In Customer Due Diligence

On May 6, 2016, the U.S. Treasury Department’s Financial Crimes Enforcement Network (“FinCEN”) published a final rule under the Bank Secrecy Act (“BSA”) to codify new customer due diligence (“CDD”) requirements. The new rules amend 31 CFR Parts 1010, 1020, 1023, 1024 and 1026. The new rule can be accessed here.

The purpose of these rules is to clarify and strengthen customer due diligence requirements for “covered institutions” which are identified as banks; brokers or dealers in securities; mutual funds; futures commission merchants and brokers in commodities. The rules contain explicit customer due diligence requirements and include a new requirement to identify and verify the identity of beneficial owners of legal entity customers, subject to certain exclusions and exemptions.

The final rules are effective July 11, 2016 and covered financial institutions must comply with these rules by May 11, 2018.


Purpose of this Regulatory Action

Covered financial institutions are not presently required to know the identity of the individuals who own or control their legal entity customers (also known as beneficial owners). According to FinCEN, this gap enables criminals and others looking to hide ill-gotten proceeds to access the financial system anonymously. It is the intention of FinCEN that the beneficial ownership requirement will address this weakness. In addition, FinCEN also indicates that these new rules will provide supplementary information that will assist law enforcement in financial investigations, help prevent evasion of targeted financial sanctions, improve the ability of financial institutions to assess risk, facilitate tax compliance, and advance U.S. compliance with international standards and commitments.

It is also the purpose of this action to provide clarification and specific requirements with respect to customer due diligence (CDD). For FinCEN, the key elements of CDD include: (i) identifying and verifying the identity of customers; (ii) identifying and verifying the identity of beneficial owners of legal entity customers (i.e., the natural persons who own or control legal entities); (iii) understanding the nature and purpose of customer relationships to develop a customer risk profile; and (iv) conducting ongoing monitoring for reporting suspicious transactions and, on a risk-basis, maintaining and updating customer information. Collectively, these elements comprise the minimum standard of CDD, which FinCEN believes is fundamental to an effective AML program. The first element is already an AML program requirement and the second will be required by this final rule. The third and fourth elements are already implicitly required for covered financial institutions to comply with their suspicious activity reporting requirements. The AML program rules for all covered financial institutions are being amended by the final rule in order to include the third and fourth elements as explicit requirements.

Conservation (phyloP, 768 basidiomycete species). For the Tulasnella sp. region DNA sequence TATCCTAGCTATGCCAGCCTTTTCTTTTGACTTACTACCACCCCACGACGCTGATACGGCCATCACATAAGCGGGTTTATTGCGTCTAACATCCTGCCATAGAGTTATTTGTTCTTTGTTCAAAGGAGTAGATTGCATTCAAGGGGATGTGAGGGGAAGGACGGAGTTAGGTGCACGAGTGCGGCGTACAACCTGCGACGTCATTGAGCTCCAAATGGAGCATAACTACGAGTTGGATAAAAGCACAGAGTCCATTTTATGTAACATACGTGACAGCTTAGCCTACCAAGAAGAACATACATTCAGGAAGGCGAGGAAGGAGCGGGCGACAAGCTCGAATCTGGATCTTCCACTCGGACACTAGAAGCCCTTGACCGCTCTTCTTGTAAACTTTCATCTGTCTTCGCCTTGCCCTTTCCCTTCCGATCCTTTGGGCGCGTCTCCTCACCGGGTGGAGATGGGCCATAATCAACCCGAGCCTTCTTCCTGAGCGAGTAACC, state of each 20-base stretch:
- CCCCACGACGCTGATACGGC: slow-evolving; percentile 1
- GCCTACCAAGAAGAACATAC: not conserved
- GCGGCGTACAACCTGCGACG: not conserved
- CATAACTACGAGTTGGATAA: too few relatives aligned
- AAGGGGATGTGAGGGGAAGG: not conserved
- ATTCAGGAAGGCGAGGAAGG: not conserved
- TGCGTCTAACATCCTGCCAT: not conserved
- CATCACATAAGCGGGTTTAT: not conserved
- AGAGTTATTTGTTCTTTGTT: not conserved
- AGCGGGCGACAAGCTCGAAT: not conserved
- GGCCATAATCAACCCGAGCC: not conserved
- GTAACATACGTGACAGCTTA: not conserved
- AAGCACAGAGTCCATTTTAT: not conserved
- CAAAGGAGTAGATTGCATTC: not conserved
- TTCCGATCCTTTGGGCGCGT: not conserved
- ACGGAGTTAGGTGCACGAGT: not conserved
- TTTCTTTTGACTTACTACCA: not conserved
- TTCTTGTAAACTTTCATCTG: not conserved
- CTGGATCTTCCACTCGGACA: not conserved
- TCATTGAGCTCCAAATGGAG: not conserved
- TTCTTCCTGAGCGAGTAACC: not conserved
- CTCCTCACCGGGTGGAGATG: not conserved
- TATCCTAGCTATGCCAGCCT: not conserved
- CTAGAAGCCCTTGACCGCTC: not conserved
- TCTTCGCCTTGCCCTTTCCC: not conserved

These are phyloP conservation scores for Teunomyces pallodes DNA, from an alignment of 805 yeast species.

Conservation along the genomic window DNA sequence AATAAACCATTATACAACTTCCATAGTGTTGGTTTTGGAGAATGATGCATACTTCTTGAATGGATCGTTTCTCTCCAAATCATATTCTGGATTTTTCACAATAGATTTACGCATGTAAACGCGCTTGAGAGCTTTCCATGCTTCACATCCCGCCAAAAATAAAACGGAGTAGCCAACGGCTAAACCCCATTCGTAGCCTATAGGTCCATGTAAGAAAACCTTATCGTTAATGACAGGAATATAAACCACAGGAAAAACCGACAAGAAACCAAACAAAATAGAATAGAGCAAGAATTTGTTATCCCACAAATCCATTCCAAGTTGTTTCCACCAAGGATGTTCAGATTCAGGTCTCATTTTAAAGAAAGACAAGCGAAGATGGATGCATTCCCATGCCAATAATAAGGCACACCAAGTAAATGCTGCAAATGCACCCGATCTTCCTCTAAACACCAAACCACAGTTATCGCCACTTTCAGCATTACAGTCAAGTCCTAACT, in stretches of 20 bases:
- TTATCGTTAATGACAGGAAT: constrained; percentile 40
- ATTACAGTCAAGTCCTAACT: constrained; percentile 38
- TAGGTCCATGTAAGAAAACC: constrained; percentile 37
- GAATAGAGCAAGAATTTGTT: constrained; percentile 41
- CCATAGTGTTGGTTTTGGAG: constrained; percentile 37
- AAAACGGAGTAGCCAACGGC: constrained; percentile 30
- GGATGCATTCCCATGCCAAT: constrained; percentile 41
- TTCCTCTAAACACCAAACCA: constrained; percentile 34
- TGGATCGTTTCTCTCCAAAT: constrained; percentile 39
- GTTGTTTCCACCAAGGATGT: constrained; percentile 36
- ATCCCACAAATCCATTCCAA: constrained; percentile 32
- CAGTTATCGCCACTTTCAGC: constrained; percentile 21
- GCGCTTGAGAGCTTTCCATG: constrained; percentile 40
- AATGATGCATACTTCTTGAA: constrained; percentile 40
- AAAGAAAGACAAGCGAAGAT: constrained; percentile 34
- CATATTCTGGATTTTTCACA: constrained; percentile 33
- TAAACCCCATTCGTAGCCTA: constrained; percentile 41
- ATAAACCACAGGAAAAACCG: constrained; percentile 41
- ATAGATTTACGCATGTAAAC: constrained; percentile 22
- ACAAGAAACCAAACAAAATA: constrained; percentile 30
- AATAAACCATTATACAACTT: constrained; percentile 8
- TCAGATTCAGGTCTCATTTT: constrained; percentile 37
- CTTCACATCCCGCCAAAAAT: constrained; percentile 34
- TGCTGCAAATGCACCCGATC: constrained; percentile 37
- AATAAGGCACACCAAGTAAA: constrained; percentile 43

Costs and Benefits

The implementation of this Rule will definitely impact the bottom line of your institution. According to FinCEN’s analysis, this is a significant regulatory action because it is likely to result in a final rule that may have an annual effect on the economy of $100 million or more.

The direct effect to financial institutions will include time and resources understanding the Rule and its implications to the institution’s business model; amending policies, procedures and forms; updating customer intake and maintenance systems; updating and delivering training on the new Rule requirements; adding new categories to the cash aggregation and transaction monitoring systems; additional funding for expanded audits; etc.

Because the benefits of the Rule cannot be quantified, FinCEN utilized a breakeven analysis to determine how large the final Rule’s benefits would have to be in order to justify its estimated costs. The RIA uses Treasury’s estimate of $300 billion in illicit proceeds generated annually in the United States due to financial crimes, to determine the minimum level of effectiveness that the final rule would need to achieve for the benefits to equal the costs. Based on this analysis, using the upper bound of its cost assessment, FinCEN concluded that the final rule would only have to reduce illicit activity by 0.6 percent to yield a positive net benefit. The Treasury Department believes that the final rule will reduce illicit activity by a greater amount than this.

There will also be other interpretation and compliance challenges like level of reliance on information provided by the customers, impact of the Rule on existing customers, examiners expectations depending on the institution risk profile, implications of this Rule to other compliance requirements like CTR aggregation, Sections 314(a) and (b) inquiries and OFAC screening thresholds.